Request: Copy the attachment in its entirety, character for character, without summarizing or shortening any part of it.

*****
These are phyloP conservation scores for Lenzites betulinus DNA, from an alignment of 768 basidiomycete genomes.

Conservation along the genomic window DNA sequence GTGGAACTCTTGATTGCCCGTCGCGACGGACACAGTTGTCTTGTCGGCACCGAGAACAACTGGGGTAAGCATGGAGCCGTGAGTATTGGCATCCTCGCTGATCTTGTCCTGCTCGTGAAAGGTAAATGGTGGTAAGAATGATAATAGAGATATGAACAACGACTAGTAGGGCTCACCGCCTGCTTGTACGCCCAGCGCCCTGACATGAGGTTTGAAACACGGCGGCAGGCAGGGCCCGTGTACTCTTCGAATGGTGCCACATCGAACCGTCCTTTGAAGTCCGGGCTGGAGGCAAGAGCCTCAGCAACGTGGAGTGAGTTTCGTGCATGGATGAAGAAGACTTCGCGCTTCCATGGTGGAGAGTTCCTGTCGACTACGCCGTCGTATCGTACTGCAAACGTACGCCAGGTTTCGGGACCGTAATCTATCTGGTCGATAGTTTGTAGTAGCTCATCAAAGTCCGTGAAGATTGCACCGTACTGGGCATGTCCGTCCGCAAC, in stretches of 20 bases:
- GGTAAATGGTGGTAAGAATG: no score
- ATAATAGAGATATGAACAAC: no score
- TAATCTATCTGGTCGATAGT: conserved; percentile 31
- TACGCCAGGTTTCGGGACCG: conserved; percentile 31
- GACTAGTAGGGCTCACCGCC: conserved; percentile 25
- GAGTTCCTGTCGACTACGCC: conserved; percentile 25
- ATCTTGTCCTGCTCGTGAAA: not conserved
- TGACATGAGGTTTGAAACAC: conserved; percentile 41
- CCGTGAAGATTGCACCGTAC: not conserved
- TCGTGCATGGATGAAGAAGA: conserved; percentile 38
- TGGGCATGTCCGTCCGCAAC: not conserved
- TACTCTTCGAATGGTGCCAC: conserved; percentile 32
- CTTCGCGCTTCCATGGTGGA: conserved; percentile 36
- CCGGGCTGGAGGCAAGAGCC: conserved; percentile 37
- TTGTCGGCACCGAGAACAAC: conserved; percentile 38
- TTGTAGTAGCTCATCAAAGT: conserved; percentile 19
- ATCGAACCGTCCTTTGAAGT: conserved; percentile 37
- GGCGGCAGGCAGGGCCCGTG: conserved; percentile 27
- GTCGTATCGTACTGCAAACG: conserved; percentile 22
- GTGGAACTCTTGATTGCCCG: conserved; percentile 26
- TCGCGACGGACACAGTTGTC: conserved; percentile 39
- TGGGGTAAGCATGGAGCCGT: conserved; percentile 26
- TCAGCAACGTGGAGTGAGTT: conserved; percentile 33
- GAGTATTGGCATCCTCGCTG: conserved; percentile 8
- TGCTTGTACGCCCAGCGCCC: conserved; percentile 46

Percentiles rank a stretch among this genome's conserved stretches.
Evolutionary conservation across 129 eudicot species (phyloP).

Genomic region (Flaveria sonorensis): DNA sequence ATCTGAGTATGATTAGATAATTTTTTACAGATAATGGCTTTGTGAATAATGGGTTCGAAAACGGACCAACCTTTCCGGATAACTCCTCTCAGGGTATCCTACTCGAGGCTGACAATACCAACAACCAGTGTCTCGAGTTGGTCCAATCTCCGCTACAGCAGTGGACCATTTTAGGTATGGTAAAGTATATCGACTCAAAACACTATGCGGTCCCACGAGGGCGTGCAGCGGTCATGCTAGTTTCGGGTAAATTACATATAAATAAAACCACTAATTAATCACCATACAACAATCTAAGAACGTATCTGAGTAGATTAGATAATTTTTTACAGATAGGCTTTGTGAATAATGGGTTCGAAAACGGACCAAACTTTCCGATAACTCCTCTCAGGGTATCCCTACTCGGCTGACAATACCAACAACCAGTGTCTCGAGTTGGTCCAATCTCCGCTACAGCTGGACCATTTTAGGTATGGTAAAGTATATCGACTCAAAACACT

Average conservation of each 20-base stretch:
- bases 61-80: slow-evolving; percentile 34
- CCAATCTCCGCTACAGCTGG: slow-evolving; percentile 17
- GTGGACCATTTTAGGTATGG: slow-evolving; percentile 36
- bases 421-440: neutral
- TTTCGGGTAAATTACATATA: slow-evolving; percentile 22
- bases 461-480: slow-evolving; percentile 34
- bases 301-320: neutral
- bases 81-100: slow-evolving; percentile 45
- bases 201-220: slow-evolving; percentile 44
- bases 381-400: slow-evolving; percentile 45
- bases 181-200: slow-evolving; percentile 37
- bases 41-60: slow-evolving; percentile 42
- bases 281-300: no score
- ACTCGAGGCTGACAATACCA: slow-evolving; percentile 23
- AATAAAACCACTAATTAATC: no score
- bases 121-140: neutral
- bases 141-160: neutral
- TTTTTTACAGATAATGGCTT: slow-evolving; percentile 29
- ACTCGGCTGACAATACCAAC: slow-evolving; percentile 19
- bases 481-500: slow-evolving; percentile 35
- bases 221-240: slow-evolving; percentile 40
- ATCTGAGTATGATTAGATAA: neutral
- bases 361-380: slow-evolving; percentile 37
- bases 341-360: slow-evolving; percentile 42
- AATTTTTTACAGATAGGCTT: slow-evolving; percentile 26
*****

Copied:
These are phyloP conservation scores for Lenzites betulinus DNA, from an alignment of 768 basidiomycete genomes.

Conservation along the genomic window DNA sequence GTGGAACTCTTGATTGCCCGTCGCGACGGACACAGTTGTCTTGTCGGCACCGAGAACAACTGGGGTAAGCATGGAGCCGTGAGTATTGGCATCCTCGCTGATCTTGTCCTGCTCGTGAAAGGTAAATGGTGGTAAGAATGATAATAGAGATATGAACAACGACTAGTAGGGCTCACCGCCTGCTTGTACGCCCAGCGCCCTGACATGAGGTTTGAAACACGGCGGCAGGCAGGGCCCGTGTACTCTTCGAATGGTGCCACATCGAACCGTCCTTTGAAGTCCGGGCTGGAGGCAAGAGCCTCAGCAACGTGGAGTGAGTTTCGTGCATGGATGAAGAAGACTTCGCGCTTCCATGGTGGAGAGTTCCTGTCGACTACGCCGTCGTATCGTACTGCAAACGTACGCCAGGTTTCGGGACCGTAATCTATCTGGTCGATAGTTTGTAGTAGCTCATCAAAGTCCGTGAAGATTGCACCGTACTGGGCATGTCCGTCCGCAAC, in stretches of 20 bases:
- GGTAAATGGTGGTAAGAATG: no score
- ATAATAGAGATATGAACAAC: no score
- TAATCTATCTGGTCGATAGT: conserved; percentile 31
- TACGCCAGGTTTCGGGACCG: conserved; percentile 31
- GACTAGTAGGGCTCACCGCC: conserved; percentile 25
- GAGTTCCTGTCGACTACGCC: conserved; percentile 25
- ATCTTGTCCTGCTCGTGAAA: not conserved
- TGACATGAGGTTTGAAACAC: conserved; percentile 41
- CCGTGAAGATTGCACCGTAC: not conserved
- TCGTGCATGGATGAAGAAGA: conserved; percentile 38
- TGGGCATGTCCGTCCGCAAC: not conserved
- TACTCTTCGAATGGTGCCAC: conserved; percentile 32
- CTTCGCGCTTCCATGGTGGA: conserved; percentile 36
- CCGGGCTGGAGGCAAGAGCC: conserved; percentile 37
- TTGTCGGCACCGAGAACAAC: conserved; percentile 38
- TTGTAGTAGCTCATCAAAGT: conserved; percentile 19
- ATCGAACCGTCCTTTGAAGT: conserved; percentile 37
- GGCGGCAGGCAGGGCCCGTG: conserved; percentile 27
- GTCGTATCGTACTGCAAACG: conserved; percentile 22
- GTGGAACTCTTGATTGCCCG: conserved; percentile 26
- TCGCGACGGACACAGTTGTC: conserved; percentile 39
- TGGGGTAAGCATGGAGCCGT: conserved; percentile 26
- TCAGCAACGTGGAGTGAGTT: conserved; percentile 33
- GAGTATTGGCATCCTCGCTG: conserved; percentile 8
- TGCTTGTACGCCCAGCGCCC: conserved; percentile 46

Percentiles rank a stretch among this genome's conserved stretches.
Evolutionary conservation across 129 eudicot species (phyloP).

Genomic region (Flaveria sonorensis): DNA sequence ATCTGAGTATGATTAGATAATTTTTTACAGATAATGGCTTTGTGAATAATGGGTTCGAAAACGGACCAACCTTTCCGGATAACTCCTCTCAGGGTATCCTACTCGAGGCTGACAATACCAACAACCAGTGTCTCGAGTTGGTCCAATCTCCGCTACAGCAGTGGACCATTTTAGGTATGGTAAAGTATATCGACTCAAAACACTATGCGGTCCCACGAGGGCGTGCAGCGGTCATGCTAGTTTCGGGTAAATTACATATAAATAAAACCACTAATTAATCACCATACAACAATCTAAGAACGTATCTGAGTAGATTAGATAATTTTTTACAGATAGGCTTTGTGAATAATGGGTTCGAAAACGGACCAAACTTTCCGATAACTCCTCTCAGGGTATCCCTACTCGGCTGACAATACCAACAACCAGTGTCTCGAGTTGGTCCAATCTCCGCTACAGCTGGACCATTTTAGGTATGGTAAAGTATATCGACTCAAAACACT

Average conservation of each 20-base stretch:
- bases 61-80: slow-evolving; percentile 34
- CCAATCTCCGCTACAGCTGG: slow-evolving; percentile 17
- GTGGACCATTTTAGGTATGG: slow-evolving; percentile 36
- bases 421-440: neutral
- TTTCGGGTAAATTACATATA: slow-evolving; percentile 22
- bases 461-480: slow-evolving; percentile 34
- bases 301-320: neutral
- bases 81-100: slow-evolving; percentile 45
- bases 201-220: slow-evolving; percentile 44
- bases 381-400: slow-evolving; percentile 45
- bases 181-200: slow-evolving; percentile 37
- bases 41-60: slow-evolving; percentile 42
- bases 281-300: no score
- ACTCGAGGCTGACAATACCA: slow-evolving; percentile 23
- AATAAAACCACTAATTAATC: no score
- bases 121-140: neutral
- bases 141-160: neutral
- TTTTTTACAGATAATGGCTT: slow-evolving; percentile 29
- ACTCGGCTGACAATACCAAC: slow-evolving; percentile 19
- bases 481-500: slow-evolving; percentile 35
- bases 221-240: slow-evolving; percentile 40
- ATCTGAGTATGATTAGATAA: neutral
- bases 361-380: slow-evolving; percentile 37
- bases 341-360: slow-evolving; percentile 42
- AATTTTTTACAGATAGGCTT: slow-evolving; percentile 26